The environment conditions (e.g. winter v.s. summer), which have been considered through the ambient temperature *T*_{∞} in the convection boundary on the top surface, may have influences on the maximum skin temperature. It should be noted that the ambient temperature affects the skin temperature only through *θ* but not the temperature increase Δ*T*. Figure 5 shows the influence of ambient temperature on *θ* at the substrate/skin interface, which is equivalent to the influence of ambient temperature on the maximum skin temperature. It is shown that the temperature *θ* at the substrate/skin interface increases linearly with the increase of ambient temperature. The influence of ambient temperature is negligible since the temperature *θ* at the substrate/skin interface (or the maximum skin temperature) only increases 0.13 °C when the ambient temperature increases from −20 °C to 30 °C. It should be noted that the above conclusion is only good for insensible sweating and the influence of ambient temperature may become noticeable when sensible sweating occurs under a high ambient temperature.

The influences of the thickness and thermal conductivity of the substrate on the maximum skin temperature are shown in Fig. 6 with the sweat velocity of 0.3 mm/s. As the thermal conductivity of the substrate increases, the maximum skin temperature decreases. The maximum skin temperature decrease along with the larger thermal conductivity is due to the size effect of heater. For a large heater, the heat transfer can be approximated as one-dimensional. A higher thermal conductivity of the substrate results in more heat conducted to the skin, thus increases the maximum skin temperature. However, for a small heater (e.g., 150 μm), which is the case in the present work, the heat transfer is three-dimensional. A higher thermal conductivity of the substrate results in more heat conducted along the in-plane directions instead to the skin, thus decreases the maximum skin temperature. As the substrate thickness increases, the maximum skin temperature decreases since a thick substrate may prevent more heat to dissipate from the heat source to the skin. These results are very useful to design EEDs for comfort analysis to avoid the adverse thermal effects.

Zhu and Lu^{21} pointed out that the critical temperature 39 °C of thermal pain which can be felt by human is adopted here to perform comfort analysis. The thermal comfort region is defined as the range of material and geometric parameters giving the maximum skin temperature lower than 39 °C, while the thermal discomfort region is defined as the range of material and geometric parameters giving the maximum skin temperature higher than 39 °C. Figure 7 shows the critical substrate thickness and thermal conductivity to avoid thermal discomfort under various heat generation powers. The region above the curve, which has a lower temperature than the critical temperature, gives the thermal comfort region, while the region below the curve, which has a higher temperature than the critical temperature, gives the thermal discomfort region. These results provide design guidelines to select substrate thickness and thermal conductivity to avoid thermal discomfort.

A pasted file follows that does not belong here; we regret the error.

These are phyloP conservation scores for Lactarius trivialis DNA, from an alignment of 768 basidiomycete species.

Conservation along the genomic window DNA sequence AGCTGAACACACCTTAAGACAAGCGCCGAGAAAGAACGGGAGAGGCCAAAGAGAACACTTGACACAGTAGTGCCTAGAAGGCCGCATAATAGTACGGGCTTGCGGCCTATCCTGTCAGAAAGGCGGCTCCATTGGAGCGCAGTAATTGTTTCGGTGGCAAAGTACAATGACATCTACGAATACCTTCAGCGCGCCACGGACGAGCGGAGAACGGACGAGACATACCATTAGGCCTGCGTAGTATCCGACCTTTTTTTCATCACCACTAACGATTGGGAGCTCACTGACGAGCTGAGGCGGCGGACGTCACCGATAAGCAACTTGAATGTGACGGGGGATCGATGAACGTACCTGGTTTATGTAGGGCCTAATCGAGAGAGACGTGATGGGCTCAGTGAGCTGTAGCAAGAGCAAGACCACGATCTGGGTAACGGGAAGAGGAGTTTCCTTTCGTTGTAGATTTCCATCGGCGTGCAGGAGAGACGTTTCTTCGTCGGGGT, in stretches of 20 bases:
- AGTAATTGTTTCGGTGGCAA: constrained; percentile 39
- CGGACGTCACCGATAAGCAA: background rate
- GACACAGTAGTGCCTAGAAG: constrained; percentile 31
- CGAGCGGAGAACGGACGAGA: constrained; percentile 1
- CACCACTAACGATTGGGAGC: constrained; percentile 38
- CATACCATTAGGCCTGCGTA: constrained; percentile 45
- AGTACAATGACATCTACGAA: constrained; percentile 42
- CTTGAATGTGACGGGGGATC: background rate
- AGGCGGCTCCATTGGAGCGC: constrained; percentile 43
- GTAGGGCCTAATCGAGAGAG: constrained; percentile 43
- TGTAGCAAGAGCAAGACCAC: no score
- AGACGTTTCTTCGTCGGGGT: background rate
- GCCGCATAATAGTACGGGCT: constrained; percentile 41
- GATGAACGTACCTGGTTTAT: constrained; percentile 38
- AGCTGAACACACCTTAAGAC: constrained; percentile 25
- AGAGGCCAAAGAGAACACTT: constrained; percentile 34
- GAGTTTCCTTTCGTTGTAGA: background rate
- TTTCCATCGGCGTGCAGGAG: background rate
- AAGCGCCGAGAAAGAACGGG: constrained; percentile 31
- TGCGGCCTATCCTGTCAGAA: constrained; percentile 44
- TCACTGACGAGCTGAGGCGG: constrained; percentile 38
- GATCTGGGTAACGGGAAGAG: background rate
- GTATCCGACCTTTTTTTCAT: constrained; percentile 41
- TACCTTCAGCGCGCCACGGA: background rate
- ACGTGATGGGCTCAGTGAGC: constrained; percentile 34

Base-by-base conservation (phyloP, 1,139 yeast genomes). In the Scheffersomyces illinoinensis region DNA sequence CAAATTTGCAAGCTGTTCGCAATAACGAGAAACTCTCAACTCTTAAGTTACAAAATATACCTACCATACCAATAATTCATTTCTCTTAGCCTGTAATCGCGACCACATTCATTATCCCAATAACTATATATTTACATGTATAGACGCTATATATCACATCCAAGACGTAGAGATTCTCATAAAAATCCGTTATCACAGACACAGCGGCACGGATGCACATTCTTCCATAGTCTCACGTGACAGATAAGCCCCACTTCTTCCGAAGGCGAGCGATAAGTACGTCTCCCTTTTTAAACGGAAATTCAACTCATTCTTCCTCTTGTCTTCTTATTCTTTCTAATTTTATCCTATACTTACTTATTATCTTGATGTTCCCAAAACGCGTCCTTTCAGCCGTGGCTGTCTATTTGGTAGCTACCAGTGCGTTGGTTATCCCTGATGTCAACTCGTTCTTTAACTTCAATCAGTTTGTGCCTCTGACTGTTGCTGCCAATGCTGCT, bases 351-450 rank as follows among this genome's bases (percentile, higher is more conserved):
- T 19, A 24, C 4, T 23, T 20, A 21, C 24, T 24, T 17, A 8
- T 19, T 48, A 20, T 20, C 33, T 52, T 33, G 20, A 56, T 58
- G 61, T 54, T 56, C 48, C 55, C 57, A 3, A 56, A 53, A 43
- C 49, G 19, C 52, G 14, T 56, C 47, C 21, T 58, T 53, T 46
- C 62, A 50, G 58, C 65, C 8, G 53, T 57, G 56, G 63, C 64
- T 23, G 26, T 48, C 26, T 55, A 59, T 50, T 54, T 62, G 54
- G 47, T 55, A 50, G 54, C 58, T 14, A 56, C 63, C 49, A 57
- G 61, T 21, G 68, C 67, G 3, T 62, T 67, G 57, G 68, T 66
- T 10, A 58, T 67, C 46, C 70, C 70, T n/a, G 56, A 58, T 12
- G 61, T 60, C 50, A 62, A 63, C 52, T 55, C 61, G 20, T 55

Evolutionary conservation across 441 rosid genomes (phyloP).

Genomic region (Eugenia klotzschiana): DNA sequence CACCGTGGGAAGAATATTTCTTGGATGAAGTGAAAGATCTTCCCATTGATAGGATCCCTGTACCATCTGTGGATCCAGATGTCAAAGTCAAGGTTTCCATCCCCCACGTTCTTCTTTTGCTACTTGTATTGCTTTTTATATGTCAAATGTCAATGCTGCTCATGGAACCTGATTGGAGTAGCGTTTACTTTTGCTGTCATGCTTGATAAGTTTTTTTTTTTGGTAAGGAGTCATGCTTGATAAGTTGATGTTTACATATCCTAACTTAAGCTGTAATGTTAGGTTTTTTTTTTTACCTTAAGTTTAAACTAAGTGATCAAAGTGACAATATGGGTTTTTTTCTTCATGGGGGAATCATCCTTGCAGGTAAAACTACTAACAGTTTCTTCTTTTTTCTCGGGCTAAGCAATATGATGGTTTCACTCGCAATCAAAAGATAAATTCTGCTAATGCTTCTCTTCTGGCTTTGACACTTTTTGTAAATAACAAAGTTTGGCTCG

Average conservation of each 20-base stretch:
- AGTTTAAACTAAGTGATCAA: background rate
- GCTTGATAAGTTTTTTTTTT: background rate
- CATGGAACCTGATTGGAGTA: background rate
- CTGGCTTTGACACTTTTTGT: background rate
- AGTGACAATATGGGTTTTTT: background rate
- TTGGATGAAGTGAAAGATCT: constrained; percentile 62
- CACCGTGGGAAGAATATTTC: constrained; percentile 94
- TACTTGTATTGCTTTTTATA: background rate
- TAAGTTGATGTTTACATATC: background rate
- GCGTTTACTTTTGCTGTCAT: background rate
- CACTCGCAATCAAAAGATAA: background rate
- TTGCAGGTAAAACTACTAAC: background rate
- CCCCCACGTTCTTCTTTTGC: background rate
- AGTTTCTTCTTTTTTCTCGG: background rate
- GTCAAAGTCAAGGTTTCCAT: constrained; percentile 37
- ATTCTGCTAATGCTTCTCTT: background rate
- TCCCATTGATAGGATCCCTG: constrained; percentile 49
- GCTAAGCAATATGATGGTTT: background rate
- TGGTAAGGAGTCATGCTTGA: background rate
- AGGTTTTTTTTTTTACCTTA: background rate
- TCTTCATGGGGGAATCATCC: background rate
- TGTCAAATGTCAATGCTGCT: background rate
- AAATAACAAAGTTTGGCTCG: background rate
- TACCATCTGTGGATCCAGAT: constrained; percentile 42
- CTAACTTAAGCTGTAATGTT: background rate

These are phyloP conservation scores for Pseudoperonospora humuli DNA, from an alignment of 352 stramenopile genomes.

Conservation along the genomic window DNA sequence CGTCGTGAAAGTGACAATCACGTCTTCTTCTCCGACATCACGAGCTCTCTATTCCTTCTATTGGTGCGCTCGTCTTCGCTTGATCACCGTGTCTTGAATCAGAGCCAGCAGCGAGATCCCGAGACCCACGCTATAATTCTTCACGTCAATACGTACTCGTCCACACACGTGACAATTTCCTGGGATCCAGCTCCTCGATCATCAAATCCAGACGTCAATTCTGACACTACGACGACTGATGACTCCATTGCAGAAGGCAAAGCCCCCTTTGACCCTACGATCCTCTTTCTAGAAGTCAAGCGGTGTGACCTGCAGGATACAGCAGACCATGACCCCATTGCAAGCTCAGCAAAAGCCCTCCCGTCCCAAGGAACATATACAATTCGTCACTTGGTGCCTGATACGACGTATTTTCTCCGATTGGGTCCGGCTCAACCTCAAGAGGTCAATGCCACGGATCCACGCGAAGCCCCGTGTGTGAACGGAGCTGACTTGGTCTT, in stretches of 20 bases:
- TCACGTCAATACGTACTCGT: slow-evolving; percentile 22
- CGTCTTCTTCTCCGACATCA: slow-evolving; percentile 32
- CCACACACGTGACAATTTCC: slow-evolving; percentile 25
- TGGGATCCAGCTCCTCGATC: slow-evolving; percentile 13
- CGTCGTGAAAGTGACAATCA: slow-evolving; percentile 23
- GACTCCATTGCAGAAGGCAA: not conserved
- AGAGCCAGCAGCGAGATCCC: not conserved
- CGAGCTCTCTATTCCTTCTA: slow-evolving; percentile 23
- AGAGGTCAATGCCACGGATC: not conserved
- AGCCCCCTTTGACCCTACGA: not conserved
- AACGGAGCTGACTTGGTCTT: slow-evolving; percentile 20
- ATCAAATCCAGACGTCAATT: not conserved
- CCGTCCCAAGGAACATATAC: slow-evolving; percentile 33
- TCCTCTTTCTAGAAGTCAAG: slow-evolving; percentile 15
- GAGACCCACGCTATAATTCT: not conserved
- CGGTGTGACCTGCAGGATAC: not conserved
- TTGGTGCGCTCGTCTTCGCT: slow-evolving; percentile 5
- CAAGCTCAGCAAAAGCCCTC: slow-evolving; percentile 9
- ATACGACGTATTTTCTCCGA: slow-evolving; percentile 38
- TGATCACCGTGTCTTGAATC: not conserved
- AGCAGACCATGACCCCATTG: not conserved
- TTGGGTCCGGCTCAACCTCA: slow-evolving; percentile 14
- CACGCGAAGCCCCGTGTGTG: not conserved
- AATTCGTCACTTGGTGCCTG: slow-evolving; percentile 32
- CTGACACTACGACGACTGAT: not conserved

## Conclusions

An analytical thermal model accounting for insensible sweating for the EED/skin system is established to derive analytical expressions for the steady temperature distributions. The analytical predictions agree well with finite element analysis. The influences of various parameters including the thickness and thermal conductivity of substrate in EEDs on the maximum skin temperature are investigated. The comfort analysis is then carried out based on the developed model and design guidelines on selecting the substrate thickness and thermal conductivity to avoid thermal discomfort are provided. These results pave the theoretical foundation for thermal management of EEDs/skin system considering insensible sweating.

## Data Availability

All data are available within the article or available from the authors upon reasonable request.

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## Acknowledgements

J.S. acknowledges the supports from the National Basic Research Program (Grant No. 2015CB351901), the National Natural Science Foundation of China (Grant Nos 11372272, 11622221, 11621062), and the Fundamental Research Funds for the Central Universities.

## Author information

### Affiliations

#### Department of Engineering Mechanics, Soft Matter Research Center, and Key Laboratory of Soft Machines and Smart Devices of Zhejiang Province, Zhejiang University, Hangzhou, 310027, China

- Shuang Nie
- , Chenxi Zhang
- & Jizhou Song

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### Contributions

J.S. conceived the idea of this work. S.N. and C.Z. performed the theoretical and numerical simulations. S.N. and J.S. wrote the manuscript.

### Competing Interests

The authors declare no competing interests.

### Corresponding author

Correspondence to Jizhou Song.